Before starting with NumPy, we need to know and understand some basic linear algebra concepts. Perhaps these are well known to you. If so, I still recommend you still skim through this section.
Scalars are quantities that describe magnitudes. They have no dimensions. For example, real numbers are scalars. Physical examples of scalars are temperature, volume, and mass, among many others. Any function which returns a single number is called a scalar function.
In the spirit of generalization, we say that scalars have dimension zero.
NumPy treats scalars as Python does. Scalars in NumPy follow the four commutative operations we all know about:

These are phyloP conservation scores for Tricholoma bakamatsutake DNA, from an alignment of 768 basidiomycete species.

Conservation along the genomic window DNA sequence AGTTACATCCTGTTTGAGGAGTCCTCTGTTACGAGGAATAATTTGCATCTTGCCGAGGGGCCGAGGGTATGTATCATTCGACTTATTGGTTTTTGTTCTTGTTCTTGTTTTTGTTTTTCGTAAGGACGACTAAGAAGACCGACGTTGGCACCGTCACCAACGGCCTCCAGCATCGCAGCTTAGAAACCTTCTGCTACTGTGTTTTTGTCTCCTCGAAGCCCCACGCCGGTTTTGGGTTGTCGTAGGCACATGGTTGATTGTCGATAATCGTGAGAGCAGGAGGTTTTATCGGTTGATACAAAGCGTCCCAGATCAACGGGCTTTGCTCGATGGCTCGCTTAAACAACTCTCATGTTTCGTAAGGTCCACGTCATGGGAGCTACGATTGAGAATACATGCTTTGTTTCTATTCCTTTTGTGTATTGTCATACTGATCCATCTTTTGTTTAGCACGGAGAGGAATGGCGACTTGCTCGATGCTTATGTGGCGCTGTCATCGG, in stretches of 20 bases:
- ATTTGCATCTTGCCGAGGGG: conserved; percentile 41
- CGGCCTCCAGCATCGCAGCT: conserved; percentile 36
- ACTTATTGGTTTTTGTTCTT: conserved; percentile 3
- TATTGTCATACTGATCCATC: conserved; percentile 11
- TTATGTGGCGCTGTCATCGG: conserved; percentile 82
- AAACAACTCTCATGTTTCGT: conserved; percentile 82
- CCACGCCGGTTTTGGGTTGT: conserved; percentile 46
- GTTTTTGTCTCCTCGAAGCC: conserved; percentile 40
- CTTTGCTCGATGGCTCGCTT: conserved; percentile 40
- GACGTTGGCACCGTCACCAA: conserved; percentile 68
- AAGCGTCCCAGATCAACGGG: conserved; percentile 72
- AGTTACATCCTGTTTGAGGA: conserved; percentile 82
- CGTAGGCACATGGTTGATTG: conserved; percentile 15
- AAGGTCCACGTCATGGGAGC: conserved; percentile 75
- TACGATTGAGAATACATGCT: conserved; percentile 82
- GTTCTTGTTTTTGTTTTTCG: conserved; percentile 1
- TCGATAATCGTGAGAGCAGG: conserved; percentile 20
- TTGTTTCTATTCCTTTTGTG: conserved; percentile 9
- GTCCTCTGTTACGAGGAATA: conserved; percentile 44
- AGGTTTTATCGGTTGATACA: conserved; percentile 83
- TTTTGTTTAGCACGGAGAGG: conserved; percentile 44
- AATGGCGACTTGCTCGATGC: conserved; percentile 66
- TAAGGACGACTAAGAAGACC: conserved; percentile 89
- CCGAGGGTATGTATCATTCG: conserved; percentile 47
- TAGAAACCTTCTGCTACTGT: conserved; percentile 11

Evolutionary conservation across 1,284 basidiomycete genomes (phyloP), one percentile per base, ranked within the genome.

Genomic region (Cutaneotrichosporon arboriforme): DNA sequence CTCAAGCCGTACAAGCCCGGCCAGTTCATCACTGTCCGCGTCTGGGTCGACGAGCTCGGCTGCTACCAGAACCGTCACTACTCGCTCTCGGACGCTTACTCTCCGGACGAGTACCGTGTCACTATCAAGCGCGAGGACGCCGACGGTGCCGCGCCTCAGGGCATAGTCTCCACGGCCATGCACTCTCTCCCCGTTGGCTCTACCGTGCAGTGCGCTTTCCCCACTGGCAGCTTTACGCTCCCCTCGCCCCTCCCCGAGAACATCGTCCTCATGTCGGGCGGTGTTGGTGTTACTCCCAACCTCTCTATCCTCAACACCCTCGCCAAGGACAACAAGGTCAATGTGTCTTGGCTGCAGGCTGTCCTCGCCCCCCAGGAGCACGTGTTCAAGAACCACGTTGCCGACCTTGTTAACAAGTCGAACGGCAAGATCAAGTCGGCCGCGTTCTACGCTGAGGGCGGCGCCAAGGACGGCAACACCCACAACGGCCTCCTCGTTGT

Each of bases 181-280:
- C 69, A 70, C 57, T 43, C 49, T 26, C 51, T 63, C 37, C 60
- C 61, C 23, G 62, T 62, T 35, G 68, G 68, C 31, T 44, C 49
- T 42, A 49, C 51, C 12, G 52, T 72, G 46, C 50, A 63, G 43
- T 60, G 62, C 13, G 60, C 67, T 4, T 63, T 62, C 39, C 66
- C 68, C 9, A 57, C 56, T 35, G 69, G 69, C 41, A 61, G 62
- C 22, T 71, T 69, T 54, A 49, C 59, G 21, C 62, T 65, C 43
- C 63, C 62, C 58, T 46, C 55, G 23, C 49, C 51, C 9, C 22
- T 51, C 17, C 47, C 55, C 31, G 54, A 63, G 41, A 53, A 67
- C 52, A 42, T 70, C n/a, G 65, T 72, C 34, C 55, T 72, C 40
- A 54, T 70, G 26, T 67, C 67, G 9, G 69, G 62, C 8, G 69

Vectors are ordered collections of one or more scalars with a variable number of elements. From here on, we will define a vector’s length as the number of elements in that vector.
As a data structure, vectors have one dimension, even if its length is m. This is because a single index can express the position of any element.
The list data structure in Python has similarities to a vector, but it is not the same as a mathematical vector. NumPy, on the other hand, does implement vectors in a mathematical sense. The only difference between NumPy vectors and mathematical vectors is that math vectors can be represented as rows or columns, while in NumPy, there is no distinction between the two representations.
In mathematics, vector operations such as sum and subtraction are done element-wise; however, the product between vectors is not as straightforward. Products using vectors may be very different from one another. Some examples are:
In the upcoming lessons, we will learn a lot more about vectors in NumPy and vector products.